I’m Awake. And Now? Freedom From and Freedom To
The most inspiring promise of dhamma practice is the possibility of freedom from suffering. What goes along with this freedom, however, is a sense of ethics (the precepts) and development of interconnection with others. When I used to teach community college, I would often initiate discussions about freedom. What, I would ask, is your definition of freedom? Most of the time students would respond along the following lines: freedom is the ability to think, act, and say whatever you want, and not care what others think. There is a lot of room for breaking precepts in there.
In this lesson, the next step was asking my students how the United States Constitution defined freedom. After a lengthy silence, the responses would start—freedom of speech and religion were the easiest. I would ask about the Bill of Rights. Another pause. Sometimes freedom of the press would be next, and maybe students would recall freedom from unreasonable search and seizure, or freedom from cruel and unusual punishment. I often had to remind them of due process, speedy trial by jury, freedom from the quartering of troops, and the right to bear arms.
The commonality between all of these, I would point out, was an idea of freedom expressed as freedom from. Freedom from an overbearing and totalitarian government, which makes sense given that the ruling classes of the thirteen British colonies revolted against an overbearing King. They wanted to be freed from impingements on their main activity, which was the accumulation of capital and other resources. In the Bill of Rights, even the items expressed as the right to do something (like bearing arms) were really about protecting against Big Brother—freedom from.
My students—most of whom were working-class Black, Latin@, Asian, or Native American—could relate to this type of freedom by envisioning freedom from police harassment. Of course, all of them belonged to communities (along with unpropertied whites and women) who at one point or another were completely excluded from these rights. Citizenship and the right to vote were not givens.
My follow-up to this discussion about freedom from was always to hand out copies of other countries’ constitutions for comparison, such as that of South Africa or China. The purpose of this was to demonstrate another kind of freedom—freedom to.
The South African Constitution includes, among others, the right to unionize and strike, the right to housing, food, water, health care, social assistance, education, and a healthy environment, and freedom from discrimination on the basis of race, gender, sex, pregnancy, marital status, ethnic or social origin, color, sexual orientation, age, disability, religion, conscience, belief, culture, language and birth. The Chinese Constitution includes, among other items, the right to work. Whether these things are true in practice, of course, is different matter, much like the US Constitution’s own promises.
The United States, because of our particular history, thinks of freedom as either lifting a heavy boot off our necks or preventing that boot in the first place. The other two constitutions, which do include rights familiar to those in the US such as freedom of speech, have additional ideas that open up new possibilities once that boot is gone. They offer possibilities of becoming, of growing and fulfilling our potentials. But in the US, though we are technically free from government oppression, we are still left dangling in the highly unequal market where a small percentage of the population holds the majority of wealth. We are free to be poor, free to live paycheck to paycheck, free to be unable to afford health care, free to slip down the uneven playing field and end in a frustrated pile at the bottom.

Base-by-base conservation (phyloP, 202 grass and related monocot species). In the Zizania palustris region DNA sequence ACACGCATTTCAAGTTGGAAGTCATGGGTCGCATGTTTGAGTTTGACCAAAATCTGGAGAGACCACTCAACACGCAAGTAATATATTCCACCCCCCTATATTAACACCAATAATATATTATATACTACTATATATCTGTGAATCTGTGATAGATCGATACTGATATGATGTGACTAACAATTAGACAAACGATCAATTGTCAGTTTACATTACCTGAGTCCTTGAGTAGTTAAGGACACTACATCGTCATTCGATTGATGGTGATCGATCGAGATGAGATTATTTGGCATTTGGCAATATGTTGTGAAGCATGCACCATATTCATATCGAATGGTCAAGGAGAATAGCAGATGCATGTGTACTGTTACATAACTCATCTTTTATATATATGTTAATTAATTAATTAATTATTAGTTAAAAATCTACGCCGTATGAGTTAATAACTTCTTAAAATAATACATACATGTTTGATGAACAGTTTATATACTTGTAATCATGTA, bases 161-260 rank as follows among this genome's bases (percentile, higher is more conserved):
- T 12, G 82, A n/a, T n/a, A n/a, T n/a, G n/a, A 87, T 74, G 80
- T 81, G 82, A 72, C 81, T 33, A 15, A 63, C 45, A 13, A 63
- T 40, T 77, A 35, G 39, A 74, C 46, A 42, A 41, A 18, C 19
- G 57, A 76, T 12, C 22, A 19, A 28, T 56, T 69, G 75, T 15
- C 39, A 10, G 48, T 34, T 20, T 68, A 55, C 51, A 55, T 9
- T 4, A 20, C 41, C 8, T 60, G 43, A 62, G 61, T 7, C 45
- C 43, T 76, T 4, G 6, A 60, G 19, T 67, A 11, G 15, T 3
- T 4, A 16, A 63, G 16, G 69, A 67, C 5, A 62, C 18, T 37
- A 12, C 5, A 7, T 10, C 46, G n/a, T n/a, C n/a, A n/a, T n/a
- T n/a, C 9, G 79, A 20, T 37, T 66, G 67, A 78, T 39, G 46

If we are US citizens, we are politically equal. If we are unhappy with the state of things, we are told that we are free to vote. If we are not US citizens, politicians don’t have to listen because there is no political cost to them. But we are far from economically equal, and that tends to make political equality look like a sham. Could we vote our way to economic justice?
Our system of freedom from was set up by land-owning white men to facilitate wealth extraction (much of which included various forms of stealing) and protect their property at the cost of other people’s property and lives. It is a system of political equality for people who are more or less equal in their wealth. Many other communities have gradually been included in this system, and the sheen of political equality tells us we are all the same, that we have the same opportunities. But this kind of equality is like a group of individual dhamma practitioners who are all highly equanimous, but are cold and uncaring while others are suffering immensely. We are all equal in our potential to awaken. But not everyone starts from the same place.
We might have a group of ten enlightened Buddhas, with nine of them living in poverty and at higher risk of illness, diseases, and being a victim of violence, and the remaining one living in safety in a gated mansion with great health care. Perhaps as Buddhas their minds would not be ruffled by their situations, but I believe their hearts would not let them sit still. Freedom is not only freedom from personal suffering, but also the freedom to act—compassionately and decisively—to end all suffering and the causes of suffering everywhere so that we can fulfill our potentials. If we are equal in concept but not in fact, then perhaps it’s time to call in a crack team of Bodhisattvas.